One year my mother made nurse’s costumes for my sister and I. They were white aprons and caps, Florence Nightingale style, with red crosses drawn on the center of the chest in red Sharpie marker. Coincidentally, also around that time, I was told that Grandma Rose worked at the hospital. Somehow the two converged and every time I thought of Grandma Rose going to work, I would visualize her in a crisp white apron and cap. Over time, the mental picture grew and I would imagine her getting ready for work, looking in the mirror, carefully aligning the nurse’s cap, just so. I could see her smoothing out her apron with the red cross on it and putting on white sneakers with the thick soles to cushion her already sore feet. I pictured her checking the refrigerator before she left to make sure there were left-overs ready for Grandpa’s dinner and then pausing next to the amber-colored cut-crystal bowl to grab a hard candy to keep in her pocket in case her blood sugar got low on the job. It wasn’t until I was an adult that I found out she wasn’t actually a nurse.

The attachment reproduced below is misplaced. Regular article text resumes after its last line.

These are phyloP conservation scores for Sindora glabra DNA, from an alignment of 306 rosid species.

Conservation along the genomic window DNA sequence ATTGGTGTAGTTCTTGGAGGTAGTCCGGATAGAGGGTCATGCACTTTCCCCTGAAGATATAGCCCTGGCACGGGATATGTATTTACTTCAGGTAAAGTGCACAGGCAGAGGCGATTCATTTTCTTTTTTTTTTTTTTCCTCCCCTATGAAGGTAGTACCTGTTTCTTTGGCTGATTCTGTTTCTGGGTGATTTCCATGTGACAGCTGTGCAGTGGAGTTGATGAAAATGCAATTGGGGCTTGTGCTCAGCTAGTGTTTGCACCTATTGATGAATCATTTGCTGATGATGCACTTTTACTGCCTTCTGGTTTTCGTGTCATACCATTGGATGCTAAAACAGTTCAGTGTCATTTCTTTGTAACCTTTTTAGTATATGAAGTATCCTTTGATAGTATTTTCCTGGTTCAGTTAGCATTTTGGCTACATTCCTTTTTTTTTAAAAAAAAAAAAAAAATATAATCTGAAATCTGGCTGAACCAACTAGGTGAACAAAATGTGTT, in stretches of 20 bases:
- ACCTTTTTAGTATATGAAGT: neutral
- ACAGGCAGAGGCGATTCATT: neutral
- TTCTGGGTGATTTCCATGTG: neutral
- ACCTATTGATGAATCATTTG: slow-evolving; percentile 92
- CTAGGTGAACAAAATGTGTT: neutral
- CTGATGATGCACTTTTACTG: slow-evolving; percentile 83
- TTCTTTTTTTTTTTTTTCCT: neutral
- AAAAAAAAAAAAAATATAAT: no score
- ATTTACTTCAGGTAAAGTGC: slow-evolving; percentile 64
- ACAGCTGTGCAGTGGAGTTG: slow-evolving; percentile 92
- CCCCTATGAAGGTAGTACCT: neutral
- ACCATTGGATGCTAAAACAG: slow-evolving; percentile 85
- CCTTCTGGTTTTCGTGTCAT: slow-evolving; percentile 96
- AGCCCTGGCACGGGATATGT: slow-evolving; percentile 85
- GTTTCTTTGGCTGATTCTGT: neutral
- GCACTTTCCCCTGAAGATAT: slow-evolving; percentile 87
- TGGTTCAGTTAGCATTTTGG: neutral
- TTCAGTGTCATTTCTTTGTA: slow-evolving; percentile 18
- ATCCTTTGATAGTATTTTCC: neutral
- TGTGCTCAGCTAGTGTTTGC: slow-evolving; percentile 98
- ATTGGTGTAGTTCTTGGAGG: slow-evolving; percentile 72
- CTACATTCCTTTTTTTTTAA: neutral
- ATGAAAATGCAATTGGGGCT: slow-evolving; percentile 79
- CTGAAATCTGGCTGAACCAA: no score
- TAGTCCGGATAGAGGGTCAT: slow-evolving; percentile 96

We often stayed in the spare room when we would visit. The bed wasn’t much with its hard springs digging into your back, but the closet in that room held all of the square dancing dresses that seemed to defy what I knew about her. I knew her as maternal and strong; tough and a little nervous. She worked hard harvesting crops, feeding animals and babies and grandchildren. But these dresses…they were extravagant and colorful with low necklines and excellent, full skirts. They epitomized a side of her that I rarely saw – they were about her as a woman, not as a grandma. When I rubbed their material between my fingers, I conjured up images of her being swung around to the rhythm of the music, graceful, a small smile on her face, her skirt hardly moving and so big it was parallel to the ground. My grandma was a ballerina.